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COVID-19: what next for UK employers, Part 3

What Next? Part 3We made an employee redundant before the furlough scheme ended – will his unfair dismissal claim succeed?

The basic argument here is an easy one to understand – you made me redundant when you did not have to because my salary was being borne by the CJRS.  In circumstances where employers are duty-bound to consider alternatives to redundancy, leaving me on furlough at someone else’s expense must surely be such an alternative.

After that, it gets a little more complicated.  Continue Reading

COVID-19 Travel Bans To Be Rescinded and Replaced with Vaccination Requirements (US)

Fast track travellerAfter much anticipation, the White House announced plans to rescind the geographic COVID-19 travel bans and modify restrictions on all international travelers to focus on proof of vaccination. In place of the travel bans and beginning in early November, international travelers will be required to prove they have been fully vaccinated against COVID-19, as well as provide proof of a negative COVID-19 test within three days of boarding a U.S. bound flight. The Centers for Disease Control and Prevention (CDC) will issue guidance as to which vaccinations will be accepted. Continue Reading

Ninth Circuit Panel Reinstates Restrictions on California Employment Arbitration Agreements (US)

In October 2019, California enacted a new law, AB 51, that on its face prohibits mandatory arbitration clauses in employment contracts. As expected, the law was immediately challenged in federal court. In the latest installment of the law’s journey through the courts, a split Ninth Circuit panel vacated a 2020 preliminary injunction that had forestalled implementation of the bill. If the decision stands, California employers will no longer be able to require their employees or new hires to sign arbitration agreements as a condition of employment. Continue Reading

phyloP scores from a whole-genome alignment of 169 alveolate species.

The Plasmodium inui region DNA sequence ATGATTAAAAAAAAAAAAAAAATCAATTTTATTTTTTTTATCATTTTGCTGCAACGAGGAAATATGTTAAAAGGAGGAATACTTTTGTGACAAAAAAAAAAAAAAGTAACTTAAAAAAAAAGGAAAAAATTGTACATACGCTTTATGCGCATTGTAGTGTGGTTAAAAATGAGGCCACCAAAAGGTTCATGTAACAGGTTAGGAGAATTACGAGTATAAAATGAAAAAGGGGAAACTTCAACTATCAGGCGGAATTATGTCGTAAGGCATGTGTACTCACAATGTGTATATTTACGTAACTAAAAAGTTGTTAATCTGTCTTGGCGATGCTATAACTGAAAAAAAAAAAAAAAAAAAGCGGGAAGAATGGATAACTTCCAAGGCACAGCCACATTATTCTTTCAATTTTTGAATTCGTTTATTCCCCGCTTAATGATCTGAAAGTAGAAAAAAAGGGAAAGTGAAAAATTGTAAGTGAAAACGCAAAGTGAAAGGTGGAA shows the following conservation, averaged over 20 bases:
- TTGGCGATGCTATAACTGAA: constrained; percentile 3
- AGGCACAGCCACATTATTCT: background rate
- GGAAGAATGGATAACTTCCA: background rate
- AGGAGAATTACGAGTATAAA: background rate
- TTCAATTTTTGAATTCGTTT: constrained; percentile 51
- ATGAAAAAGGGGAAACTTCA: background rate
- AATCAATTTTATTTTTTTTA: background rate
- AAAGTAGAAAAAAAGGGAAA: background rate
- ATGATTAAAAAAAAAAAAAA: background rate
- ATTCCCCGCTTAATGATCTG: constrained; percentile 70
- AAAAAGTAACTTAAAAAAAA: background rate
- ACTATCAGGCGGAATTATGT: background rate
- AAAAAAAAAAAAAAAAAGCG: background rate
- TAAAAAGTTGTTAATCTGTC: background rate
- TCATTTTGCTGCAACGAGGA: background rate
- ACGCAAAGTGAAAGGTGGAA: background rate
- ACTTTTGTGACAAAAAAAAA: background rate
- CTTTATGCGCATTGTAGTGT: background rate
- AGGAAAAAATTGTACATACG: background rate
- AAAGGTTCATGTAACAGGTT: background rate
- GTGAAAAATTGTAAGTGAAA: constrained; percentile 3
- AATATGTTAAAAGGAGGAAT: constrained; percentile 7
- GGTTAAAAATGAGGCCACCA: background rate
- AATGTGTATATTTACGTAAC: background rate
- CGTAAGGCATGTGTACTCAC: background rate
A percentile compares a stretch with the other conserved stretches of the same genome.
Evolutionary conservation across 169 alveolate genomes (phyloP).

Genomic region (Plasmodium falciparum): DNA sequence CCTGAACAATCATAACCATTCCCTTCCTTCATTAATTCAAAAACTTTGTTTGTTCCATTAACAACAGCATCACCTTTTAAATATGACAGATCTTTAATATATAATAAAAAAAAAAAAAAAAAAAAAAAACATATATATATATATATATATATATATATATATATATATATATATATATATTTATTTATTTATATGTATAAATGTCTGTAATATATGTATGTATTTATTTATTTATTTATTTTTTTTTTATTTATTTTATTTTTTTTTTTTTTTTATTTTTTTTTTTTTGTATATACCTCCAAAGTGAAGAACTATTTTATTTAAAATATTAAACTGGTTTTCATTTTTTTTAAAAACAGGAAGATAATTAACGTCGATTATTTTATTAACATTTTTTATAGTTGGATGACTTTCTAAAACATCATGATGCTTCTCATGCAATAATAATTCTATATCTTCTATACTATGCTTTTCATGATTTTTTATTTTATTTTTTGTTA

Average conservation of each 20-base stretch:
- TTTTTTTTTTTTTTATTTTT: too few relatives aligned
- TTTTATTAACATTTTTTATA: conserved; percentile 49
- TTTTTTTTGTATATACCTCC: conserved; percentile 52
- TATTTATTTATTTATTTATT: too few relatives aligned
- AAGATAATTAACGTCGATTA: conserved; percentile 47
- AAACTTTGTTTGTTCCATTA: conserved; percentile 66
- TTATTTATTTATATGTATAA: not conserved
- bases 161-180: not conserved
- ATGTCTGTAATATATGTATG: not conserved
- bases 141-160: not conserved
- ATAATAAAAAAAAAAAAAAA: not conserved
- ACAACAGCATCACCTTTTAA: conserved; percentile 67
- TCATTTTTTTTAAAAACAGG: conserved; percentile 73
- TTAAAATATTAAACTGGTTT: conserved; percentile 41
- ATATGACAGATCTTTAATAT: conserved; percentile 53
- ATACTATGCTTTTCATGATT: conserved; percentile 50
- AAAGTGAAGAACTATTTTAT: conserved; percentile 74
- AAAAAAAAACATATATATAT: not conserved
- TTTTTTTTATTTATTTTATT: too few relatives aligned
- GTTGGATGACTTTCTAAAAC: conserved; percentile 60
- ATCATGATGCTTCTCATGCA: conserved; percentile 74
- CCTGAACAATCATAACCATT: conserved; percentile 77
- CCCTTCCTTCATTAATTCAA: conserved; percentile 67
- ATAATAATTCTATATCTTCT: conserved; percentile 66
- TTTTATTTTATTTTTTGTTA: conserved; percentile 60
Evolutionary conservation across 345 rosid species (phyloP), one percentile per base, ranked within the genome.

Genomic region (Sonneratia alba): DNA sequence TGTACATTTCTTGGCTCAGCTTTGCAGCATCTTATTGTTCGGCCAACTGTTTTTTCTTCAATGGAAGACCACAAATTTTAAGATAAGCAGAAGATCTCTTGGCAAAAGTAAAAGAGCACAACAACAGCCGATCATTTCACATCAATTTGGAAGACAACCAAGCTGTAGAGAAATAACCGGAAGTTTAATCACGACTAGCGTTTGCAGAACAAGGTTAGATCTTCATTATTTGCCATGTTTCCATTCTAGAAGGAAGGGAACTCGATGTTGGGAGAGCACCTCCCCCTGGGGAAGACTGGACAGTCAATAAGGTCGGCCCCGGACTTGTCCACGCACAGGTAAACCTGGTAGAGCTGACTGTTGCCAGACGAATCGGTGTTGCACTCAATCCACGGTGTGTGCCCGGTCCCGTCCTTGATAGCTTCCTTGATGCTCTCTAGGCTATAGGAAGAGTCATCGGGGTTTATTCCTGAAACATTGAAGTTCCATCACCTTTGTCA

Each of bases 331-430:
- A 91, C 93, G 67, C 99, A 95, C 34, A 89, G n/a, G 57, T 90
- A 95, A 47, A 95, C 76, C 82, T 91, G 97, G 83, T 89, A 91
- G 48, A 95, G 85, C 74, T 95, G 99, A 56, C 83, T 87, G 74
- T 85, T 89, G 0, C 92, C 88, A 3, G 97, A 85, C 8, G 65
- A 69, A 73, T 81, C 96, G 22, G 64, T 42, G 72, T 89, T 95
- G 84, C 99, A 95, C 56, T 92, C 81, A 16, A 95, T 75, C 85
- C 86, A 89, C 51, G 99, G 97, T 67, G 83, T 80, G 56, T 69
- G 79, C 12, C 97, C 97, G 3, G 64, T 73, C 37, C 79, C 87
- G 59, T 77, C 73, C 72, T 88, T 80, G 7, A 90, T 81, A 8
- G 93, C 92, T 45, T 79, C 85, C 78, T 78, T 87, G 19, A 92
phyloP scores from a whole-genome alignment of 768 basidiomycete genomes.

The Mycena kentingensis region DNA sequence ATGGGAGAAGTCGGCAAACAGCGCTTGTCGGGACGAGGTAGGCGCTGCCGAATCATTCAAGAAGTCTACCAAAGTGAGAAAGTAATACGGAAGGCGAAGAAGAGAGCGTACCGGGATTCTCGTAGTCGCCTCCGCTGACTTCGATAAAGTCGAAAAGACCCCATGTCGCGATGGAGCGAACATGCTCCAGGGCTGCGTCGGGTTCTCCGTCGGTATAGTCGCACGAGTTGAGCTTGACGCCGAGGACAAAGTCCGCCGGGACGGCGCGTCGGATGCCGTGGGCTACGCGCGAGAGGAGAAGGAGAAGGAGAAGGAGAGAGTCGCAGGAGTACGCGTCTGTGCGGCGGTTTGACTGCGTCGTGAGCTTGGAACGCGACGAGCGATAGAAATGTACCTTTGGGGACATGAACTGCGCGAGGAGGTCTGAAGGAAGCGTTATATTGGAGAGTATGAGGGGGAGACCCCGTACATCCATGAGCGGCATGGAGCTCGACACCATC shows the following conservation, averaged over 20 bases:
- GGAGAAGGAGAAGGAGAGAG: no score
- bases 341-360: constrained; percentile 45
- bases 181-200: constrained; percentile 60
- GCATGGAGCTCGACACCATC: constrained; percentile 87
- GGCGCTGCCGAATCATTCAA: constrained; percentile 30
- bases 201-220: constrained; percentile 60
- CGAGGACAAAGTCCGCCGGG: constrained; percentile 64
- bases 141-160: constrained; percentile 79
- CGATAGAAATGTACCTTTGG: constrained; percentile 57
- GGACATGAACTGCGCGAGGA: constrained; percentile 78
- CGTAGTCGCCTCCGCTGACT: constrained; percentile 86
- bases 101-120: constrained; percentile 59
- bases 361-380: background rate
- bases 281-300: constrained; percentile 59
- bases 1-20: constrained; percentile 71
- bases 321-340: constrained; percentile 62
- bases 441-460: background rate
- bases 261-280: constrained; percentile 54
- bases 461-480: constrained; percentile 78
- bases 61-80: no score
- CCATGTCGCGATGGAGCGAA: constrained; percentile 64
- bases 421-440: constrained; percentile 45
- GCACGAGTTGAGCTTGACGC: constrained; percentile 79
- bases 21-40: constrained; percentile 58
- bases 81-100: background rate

COVID-19: what next for UK employers, Part 2

What Next? Part 2There has been surprisingly little in the press around what is going to happen when the Coronavirus Job Retention Scheme ends on 30 September.  Will there be the jobs Armageddon that some have forecast, or will roles for the million or so people still on furlough at the end of August reappear in time to avoid that?  And at a more granular level on the same topic, here is the next question from our What Next webinar earlier this week:

Do you have to send all those who are on furlough a letter to say that the CJRS is coming to an end?